The Facts About Chargebacks

We’ve outlined some of the most common chargeback situations and facts to prepare your business and employees to encourage the best resolutions. There will be times when chargebacks are inevitable. How your business and employees are trained to handle them will make all the difference. Preparing and educating your staff will result in the best customer experience. Here are a few ideas for training topics that are most effective when tailored to your specific environment.

Start with the basics and then call-out important information that can be gathered quickly once they know what to look for. There are various methods of payment from a card-present transaction, when you have the physical card in your hand to run it in your card machine to card-not-present transactions, which is typically an online purchase or over the phone order when you do not have the actual card to process. Let’s start with card-present.


When you have an in-person, in-store transaction and have a physical card the best way to process the card to avoid chargebacks is to verify the information. Start with the card expiration date and enter the three-digit security code (CVV).


As most transactions without a physical card will be online, the most successful way to reduce chargebacks and build a case to support your business in the event of a chargeback is to collect additional information. Capturing digital signatures and IP addresses are recommended. 

Payment Descriptor

Your descriptor appears on the cardholder’s statement. It’s a listing, identification name for your business. It is to help the consumer connect the purchase to your company. If your descriptor is unclear, the cardholder may not recognize your company name or the purchase and file a dispute. In the event that your payment descriptor causes confusion for your customers, minimize concerns by sharing this payment descriptor upfront to remove confusion and provide transparency.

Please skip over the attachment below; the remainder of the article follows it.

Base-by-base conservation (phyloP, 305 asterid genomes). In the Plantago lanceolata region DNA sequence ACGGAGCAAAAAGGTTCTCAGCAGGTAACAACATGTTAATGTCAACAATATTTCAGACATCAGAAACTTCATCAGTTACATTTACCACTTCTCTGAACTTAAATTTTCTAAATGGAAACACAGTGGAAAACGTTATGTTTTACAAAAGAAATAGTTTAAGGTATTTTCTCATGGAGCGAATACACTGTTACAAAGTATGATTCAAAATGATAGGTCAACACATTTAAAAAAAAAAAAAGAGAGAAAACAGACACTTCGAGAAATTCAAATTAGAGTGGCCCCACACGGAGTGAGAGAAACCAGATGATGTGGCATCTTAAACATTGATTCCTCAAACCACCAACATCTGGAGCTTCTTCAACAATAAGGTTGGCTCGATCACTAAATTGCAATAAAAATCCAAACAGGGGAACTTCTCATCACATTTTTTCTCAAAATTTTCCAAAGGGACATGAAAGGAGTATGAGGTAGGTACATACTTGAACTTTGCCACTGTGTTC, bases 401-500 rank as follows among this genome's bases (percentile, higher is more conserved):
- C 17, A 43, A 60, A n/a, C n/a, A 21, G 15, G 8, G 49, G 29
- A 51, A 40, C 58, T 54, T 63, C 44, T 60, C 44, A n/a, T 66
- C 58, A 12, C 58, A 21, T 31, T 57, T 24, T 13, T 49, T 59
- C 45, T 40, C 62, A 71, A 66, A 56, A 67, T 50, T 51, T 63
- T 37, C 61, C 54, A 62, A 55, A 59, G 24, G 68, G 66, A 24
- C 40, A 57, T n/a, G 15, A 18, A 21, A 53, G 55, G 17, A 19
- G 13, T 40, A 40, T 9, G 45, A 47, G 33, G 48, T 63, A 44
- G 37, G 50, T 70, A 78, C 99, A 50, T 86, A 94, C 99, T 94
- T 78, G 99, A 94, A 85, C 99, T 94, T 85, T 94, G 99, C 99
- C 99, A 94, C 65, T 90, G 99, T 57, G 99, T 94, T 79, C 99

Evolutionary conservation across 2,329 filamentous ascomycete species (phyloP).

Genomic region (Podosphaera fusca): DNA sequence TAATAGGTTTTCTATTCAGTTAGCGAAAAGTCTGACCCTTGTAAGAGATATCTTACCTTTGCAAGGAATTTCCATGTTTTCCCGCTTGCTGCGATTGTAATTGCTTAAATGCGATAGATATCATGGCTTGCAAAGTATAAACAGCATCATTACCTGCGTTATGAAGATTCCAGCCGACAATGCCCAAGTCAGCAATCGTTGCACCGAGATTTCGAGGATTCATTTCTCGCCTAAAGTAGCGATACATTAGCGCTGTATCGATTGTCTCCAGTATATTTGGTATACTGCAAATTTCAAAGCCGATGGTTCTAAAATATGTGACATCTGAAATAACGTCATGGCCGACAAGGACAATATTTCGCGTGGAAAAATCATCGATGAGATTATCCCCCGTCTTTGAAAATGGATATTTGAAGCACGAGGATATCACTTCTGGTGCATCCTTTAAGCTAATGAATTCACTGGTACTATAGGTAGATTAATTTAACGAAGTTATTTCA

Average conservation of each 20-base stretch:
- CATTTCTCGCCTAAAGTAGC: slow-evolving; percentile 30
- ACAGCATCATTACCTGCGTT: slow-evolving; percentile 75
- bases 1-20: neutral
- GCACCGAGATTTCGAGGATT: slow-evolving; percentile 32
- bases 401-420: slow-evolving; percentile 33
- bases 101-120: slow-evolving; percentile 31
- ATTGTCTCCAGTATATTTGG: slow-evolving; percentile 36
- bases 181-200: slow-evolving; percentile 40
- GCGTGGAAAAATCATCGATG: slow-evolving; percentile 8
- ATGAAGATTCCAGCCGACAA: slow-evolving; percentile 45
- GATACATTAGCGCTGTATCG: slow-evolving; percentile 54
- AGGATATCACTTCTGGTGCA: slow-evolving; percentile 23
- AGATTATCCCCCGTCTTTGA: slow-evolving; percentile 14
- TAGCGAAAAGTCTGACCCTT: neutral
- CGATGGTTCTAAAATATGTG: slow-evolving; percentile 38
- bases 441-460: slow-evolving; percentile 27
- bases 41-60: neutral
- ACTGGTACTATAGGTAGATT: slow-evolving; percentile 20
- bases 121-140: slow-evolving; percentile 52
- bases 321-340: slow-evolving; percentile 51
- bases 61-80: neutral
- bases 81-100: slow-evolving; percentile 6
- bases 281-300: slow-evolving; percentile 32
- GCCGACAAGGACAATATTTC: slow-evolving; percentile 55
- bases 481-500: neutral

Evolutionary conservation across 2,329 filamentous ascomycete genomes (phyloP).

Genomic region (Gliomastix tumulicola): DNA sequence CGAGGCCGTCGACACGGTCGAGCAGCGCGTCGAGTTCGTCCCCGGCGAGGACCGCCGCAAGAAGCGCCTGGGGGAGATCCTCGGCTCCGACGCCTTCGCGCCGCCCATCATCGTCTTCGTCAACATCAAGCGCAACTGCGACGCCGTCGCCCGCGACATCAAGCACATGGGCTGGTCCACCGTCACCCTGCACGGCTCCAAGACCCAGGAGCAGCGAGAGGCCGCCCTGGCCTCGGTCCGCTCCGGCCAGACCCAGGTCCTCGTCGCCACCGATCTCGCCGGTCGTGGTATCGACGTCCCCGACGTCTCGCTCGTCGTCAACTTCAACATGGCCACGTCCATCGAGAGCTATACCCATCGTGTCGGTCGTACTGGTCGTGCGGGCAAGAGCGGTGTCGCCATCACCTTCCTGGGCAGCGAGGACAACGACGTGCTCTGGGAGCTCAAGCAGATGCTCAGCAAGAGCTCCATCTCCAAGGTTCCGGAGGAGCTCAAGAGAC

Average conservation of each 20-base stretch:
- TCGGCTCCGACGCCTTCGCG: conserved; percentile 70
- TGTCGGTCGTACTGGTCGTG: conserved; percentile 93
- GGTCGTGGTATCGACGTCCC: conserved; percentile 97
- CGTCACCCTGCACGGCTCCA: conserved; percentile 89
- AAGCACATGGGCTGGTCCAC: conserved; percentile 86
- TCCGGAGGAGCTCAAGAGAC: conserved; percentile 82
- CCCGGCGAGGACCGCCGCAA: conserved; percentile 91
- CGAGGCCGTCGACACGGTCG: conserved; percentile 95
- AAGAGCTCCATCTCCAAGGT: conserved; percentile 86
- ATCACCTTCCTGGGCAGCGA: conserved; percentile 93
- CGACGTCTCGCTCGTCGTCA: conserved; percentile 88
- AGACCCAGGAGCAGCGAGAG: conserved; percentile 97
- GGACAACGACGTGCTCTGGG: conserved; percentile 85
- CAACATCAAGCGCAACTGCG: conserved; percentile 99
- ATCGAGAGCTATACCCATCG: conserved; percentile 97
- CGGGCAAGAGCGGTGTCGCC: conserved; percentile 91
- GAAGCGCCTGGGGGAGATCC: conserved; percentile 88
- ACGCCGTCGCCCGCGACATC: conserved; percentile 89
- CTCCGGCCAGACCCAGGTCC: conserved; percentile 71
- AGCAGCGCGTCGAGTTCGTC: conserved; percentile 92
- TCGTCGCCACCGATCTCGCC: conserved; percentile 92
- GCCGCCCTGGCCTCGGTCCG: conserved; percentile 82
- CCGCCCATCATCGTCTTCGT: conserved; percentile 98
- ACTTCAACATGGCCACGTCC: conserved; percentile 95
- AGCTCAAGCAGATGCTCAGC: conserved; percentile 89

Review every chargeback individually

Every chargeback will be different and it is important to review every chargeback based on the specifics in that situation. For instance, if a long-time customer files a dispute it might be better to accept the chargeback to retain a good customer. Training your employees on knowing what to ask can help to uncover special circumstances and adjust accordingly.

Never underestimate the power of excellent customer service

Strong customer service is one thing your business can take control over and uphold a standard-level across departments and from employee-to-employee that is above and beyond. Customer service is an area that every business can continue to positively improve and reinforce. 

Merchant services when working with a full-service payments provider, can offer additional benefits such as chargeback assistance.